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TSP Symposium 2013 Proceedings

January 2014 Special Report
Sergio Cardona (Universidad del Quindío), Silvana Moreno (Universidad de la República), William Nichols, Leticia Pérez (Universidad de la República), Mushtaq Raza (University of Porto), João Pascoal Faria (University of Porto), Diego Vallespir (Universidad de la República), Rafael Rincón (Universidad EAFIT), Fernanda Grazioli (Universidad de la República), Pedro C. Henriques (Strongstep – Innovation in Software Quality), Jim McHale

This special report contains proceedings of the 2013 TSP Symposium. The conference theme was “When Software Really Matters,” which explored the idea that when product quality is critical, high-quality practices are the best way to achieve it.

Publisher:

Software Engineering Institute

CMU/SEI Report Number

CMU/SEI-2013-SR-022

This special report was created for a conference series or symposium and does not necessarily reflect the positions and views of the Software Engineering Institute.

Abstract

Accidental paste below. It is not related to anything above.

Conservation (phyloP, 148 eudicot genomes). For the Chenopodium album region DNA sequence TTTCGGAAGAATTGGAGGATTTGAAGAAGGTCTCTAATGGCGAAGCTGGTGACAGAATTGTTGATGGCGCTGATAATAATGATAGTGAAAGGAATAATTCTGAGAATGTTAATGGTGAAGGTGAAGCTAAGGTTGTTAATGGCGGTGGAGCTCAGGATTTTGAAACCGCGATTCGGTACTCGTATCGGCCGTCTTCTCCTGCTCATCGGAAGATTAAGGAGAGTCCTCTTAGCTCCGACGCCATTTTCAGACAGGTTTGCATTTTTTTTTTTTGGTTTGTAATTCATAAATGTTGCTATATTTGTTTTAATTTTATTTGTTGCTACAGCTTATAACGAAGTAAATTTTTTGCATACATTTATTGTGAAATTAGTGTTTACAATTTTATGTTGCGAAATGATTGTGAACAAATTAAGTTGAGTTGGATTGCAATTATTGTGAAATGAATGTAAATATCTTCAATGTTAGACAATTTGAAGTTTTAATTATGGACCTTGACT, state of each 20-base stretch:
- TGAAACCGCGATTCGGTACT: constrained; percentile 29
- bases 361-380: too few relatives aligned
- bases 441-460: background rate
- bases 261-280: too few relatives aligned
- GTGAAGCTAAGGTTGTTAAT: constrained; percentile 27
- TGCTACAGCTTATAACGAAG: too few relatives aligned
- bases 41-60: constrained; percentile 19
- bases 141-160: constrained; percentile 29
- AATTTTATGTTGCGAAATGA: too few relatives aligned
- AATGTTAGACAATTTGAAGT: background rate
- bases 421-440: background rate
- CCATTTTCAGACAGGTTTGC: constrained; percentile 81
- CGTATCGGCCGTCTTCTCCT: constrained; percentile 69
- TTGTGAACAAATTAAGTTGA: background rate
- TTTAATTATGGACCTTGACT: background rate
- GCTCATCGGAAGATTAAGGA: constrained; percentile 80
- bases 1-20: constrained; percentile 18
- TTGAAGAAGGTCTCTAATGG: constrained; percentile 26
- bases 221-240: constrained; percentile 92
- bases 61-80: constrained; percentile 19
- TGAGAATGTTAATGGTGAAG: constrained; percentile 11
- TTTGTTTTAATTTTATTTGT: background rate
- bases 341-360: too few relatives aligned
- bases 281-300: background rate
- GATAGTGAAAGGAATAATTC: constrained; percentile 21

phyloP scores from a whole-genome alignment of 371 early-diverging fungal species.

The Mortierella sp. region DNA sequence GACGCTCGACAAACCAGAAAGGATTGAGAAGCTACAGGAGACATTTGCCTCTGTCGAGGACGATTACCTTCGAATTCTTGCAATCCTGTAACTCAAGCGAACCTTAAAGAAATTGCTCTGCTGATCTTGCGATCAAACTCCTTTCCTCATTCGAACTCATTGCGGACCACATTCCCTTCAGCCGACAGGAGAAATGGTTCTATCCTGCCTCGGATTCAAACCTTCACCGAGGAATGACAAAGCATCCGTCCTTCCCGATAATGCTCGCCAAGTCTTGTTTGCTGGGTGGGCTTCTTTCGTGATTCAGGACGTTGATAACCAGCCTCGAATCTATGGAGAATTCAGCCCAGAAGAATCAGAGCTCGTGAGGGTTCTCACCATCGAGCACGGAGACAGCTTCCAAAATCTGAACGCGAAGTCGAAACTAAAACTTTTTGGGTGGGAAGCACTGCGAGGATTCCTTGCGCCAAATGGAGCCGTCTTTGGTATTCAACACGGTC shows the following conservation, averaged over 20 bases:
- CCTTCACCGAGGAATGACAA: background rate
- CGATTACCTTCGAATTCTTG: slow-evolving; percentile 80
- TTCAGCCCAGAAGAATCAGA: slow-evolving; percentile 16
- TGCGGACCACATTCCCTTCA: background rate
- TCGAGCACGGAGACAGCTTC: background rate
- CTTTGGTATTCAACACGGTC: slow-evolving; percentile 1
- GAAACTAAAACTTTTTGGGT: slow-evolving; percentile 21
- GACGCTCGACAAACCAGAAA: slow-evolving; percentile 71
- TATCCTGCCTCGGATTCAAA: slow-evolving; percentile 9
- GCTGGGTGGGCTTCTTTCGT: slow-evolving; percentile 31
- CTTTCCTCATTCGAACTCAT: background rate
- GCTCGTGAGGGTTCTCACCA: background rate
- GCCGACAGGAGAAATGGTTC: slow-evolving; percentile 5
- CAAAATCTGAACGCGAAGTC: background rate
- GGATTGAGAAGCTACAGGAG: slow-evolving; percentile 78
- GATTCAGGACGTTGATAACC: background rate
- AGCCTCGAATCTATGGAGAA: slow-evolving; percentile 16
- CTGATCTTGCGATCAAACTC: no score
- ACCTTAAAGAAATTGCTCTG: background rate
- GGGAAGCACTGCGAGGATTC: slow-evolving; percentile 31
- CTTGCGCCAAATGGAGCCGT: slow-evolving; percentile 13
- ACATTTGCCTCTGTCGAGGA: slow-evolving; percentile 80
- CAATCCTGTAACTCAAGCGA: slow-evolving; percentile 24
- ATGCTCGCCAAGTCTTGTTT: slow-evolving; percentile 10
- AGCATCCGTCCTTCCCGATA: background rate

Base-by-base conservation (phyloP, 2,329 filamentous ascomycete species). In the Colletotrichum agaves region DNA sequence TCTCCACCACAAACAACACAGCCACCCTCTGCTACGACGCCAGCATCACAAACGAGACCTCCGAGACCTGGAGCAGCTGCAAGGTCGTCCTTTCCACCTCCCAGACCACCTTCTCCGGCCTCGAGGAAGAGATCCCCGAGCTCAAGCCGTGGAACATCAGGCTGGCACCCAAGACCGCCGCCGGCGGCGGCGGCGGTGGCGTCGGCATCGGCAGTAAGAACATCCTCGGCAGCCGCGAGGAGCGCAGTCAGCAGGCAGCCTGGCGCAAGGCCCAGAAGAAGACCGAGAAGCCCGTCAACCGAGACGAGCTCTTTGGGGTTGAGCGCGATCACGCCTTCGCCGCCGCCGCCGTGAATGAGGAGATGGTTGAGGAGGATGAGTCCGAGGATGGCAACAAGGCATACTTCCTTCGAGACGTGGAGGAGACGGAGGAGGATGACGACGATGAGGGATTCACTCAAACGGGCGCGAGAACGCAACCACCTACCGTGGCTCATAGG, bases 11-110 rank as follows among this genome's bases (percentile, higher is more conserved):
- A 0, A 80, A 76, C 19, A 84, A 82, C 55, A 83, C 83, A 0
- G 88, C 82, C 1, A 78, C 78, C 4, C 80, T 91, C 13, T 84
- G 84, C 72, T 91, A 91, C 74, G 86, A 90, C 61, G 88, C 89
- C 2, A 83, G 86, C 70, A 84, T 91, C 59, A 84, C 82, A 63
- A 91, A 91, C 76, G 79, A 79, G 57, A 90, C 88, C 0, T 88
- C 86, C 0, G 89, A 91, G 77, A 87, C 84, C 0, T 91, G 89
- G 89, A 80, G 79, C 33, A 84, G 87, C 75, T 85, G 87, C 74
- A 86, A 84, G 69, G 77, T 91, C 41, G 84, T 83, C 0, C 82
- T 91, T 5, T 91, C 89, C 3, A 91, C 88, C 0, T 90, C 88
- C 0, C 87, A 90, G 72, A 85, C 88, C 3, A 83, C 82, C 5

The 2013 TSP Symposium was organized by the Software Engineering Institute and took place September 16–19 in Dallas, Texas. The goal of the TSP Symposium is to bring together practitioners and academics who share a common passion to change the world of software engineering for the better through disciplined practice. The conference theme was “When Software Really Matters,” which explored the idea that when product quality is critical, high-quality practices are the best way to achieve it. In keeping with that theme, the community contributed a variety of technical papers describing their experiences and research using the Personal Software ProcessSM (PSPSM) and Team Software ProcessSM (TSPSM). This report contains the four papers selected by the TSP Symposium Technical Program Committee. The topics include demonstrating the impact of the PSP on software quality and effort by eliminating the programming learning effect, analyzing student performance during the introduction of the PSP using an empirical cross-course comparison, incorporating PSP practices into introductory programming courses, and analyzing factors affecting productivity performance in PSP training.